You can understand the desire of Davis-Monthan’s base commander to have regular meetings with local elected officials.
Col. Kevin Blanchard used to have them on an individual, catch-as-catch-can basis that wasn’t ideal, he said at a briefing Tuesday afternoon.
Now he’s formed the new Davis-Monthan Tucson Valley Council as a forum for him to meet with elected officials from jurisdictions around the Tucson area. It makes a lot of sense: He can deal with them all, and they can deal with him, in one regular sitting, every couple of months or so.
Except for one thing: The meeting is closed to outsiders.
That fact has fired up many neighborhood representatives who have actively opposed the placement of noisier aircraft — especially the F-35 — at D-M. They view the new council as evading their concerns. The only member of the new council with any experience of aircraft noise and representing affected neighborhoods is Tucson Mayor Jonathan Rothschild, they noted.
“Marana, Oro Valley and Green Valley don’t have any common problems with D-M, other than they don’t want to see the base disbanded,” said Robin Gomez, who represents Colonia Solana on Tucson’s Military Community Relations Committee. With the new council, he added, “You’re marginalizing the complaining neighborhoods.”
Gomez has a long history with D-M on the committee, fighting the use of noisier aircraft as part of the base’s Operation Snowbird, which brings in pilots and aircraft from elsewhere for training.
For better or worse, the Military Community Relations Committee forms the backdrop to the new council. Now-retired Col. Kent Laughbaum, then the base commander, helped establish the committee in 2007 in response to issues such as unpredictable bursts of airplane noise. While the committee had early accomplishments, getting the easier jobs done quickly, it has become an exercise in frustration for many members.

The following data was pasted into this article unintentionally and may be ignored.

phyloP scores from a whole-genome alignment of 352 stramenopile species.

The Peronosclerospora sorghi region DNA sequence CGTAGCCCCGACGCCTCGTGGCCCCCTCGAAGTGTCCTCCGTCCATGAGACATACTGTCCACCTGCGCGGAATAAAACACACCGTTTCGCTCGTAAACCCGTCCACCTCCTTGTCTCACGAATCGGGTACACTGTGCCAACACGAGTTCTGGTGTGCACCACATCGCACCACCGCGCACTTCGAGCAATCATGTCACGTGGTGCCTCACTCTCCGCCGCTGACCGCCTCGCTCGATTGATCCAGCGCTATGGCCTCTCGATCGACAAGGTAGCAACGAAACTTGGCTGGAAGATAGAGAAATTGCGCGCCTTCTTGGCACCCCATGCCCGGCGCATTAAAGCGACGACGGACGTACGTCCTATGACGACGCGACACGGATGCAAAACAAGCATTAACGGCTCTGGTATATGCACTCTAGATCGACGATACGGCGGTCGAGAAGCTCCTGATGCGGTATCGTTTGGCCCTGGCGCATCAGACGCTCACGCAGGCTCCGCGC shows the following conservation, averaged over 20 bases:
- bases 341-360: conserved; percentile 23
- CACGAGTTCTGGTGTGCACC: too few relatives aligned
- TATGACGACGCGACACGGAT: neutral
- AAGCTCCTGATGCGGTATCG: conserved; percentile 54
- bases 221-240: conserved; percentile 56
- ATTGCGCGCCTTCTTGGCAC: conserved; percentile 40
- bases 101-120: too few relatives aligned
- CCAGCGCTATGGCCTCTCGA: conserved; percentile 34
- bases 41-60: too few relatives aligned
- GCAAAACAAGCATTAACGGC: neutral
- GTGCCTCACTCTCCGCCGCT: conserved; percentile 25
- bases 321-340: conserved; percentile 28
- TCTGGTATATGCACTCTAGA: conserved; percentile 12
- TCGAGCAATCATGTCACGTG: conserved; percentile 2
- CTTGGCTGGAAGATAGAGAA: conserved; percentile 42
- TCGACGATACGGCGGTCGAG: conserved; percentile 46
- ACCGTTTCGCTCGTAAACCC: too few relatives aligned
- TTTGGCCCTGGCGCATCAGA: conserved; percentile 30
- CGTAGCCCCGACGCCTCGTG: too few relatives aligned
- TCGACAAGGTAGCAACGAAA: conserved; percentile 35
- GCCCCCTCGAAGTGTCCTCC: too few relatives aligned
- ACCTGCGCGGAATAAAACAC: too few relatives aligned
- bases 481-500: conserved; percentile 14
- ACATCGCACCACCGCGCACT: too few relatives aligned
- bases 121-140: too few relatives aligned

“It’s my penance,” said member Mike Grassinger, who is also president of the military-support group the DM50. “It’s like the movie ‘Groundhog Day.’ We deal with the same issues.”
The key problem is that for the committee — a public entity with open meetings, agendas and minutes — to do anything, its bylaws require consensus. The members long ago achieved what they could by consensus.
The sense of pointlessness got so bad that last year Grassinger proposed disbanding the committee. Gomez declined to support the motion, after getting feedback from his neighborhood. It’s a symbol of the committee as a whole: They couldn’t even agree if it was worth continuing to exist. Now, instead of disbanding, they’ve held a retreat to try to find common ground for moving forward.
That brings us to this new Davis-Monthan Tucson Valley Council. The motion to disband the neighborhood-heavy committee occurred at about the same time as the idea of the new council came about. That may well have been a coincidence, but it left the impression of replacing the open, inclusive committee with the closed, exclusive council.
That’s not what Blanchard intended, he said Tuesday.
“The Davis-Monthan Tucson Valley Council fills a hole that was there,” he said. “We had no formal process to meet with local elected political leaders. It’s not meant to replace any of the things that have gone before.”
The meetings are scheduled to occur at Davis-Monthan Air Force Base unless someone else volunteers a site, Blanchard said. Although they are closed to the public, “nothing is classified or secret,” he said.
The intent of keeping the meetings closed is just to have an “open and frank discussion,” he said, adding that free-flowing conversation began right away at the first meeting in November. The next meeting is scheduled for February.
“Anyone at the meeting is free to go and hold a press conference,” he said.
But that’s not really the point, as Tucson City Council member Steve Kozachik told me.
Kozachik represents many of the neighborhoods where noise concerns have been the most serious.
“If the (new) council wants to be embraced, they ought to open the door and at least let people observe,” he said.
I sympathize with Blanchard’s desire for a no-fuss, regular forum. But holding the meeting off-base and opening it to the public in the name of transparency would give a simple boost to its credibility.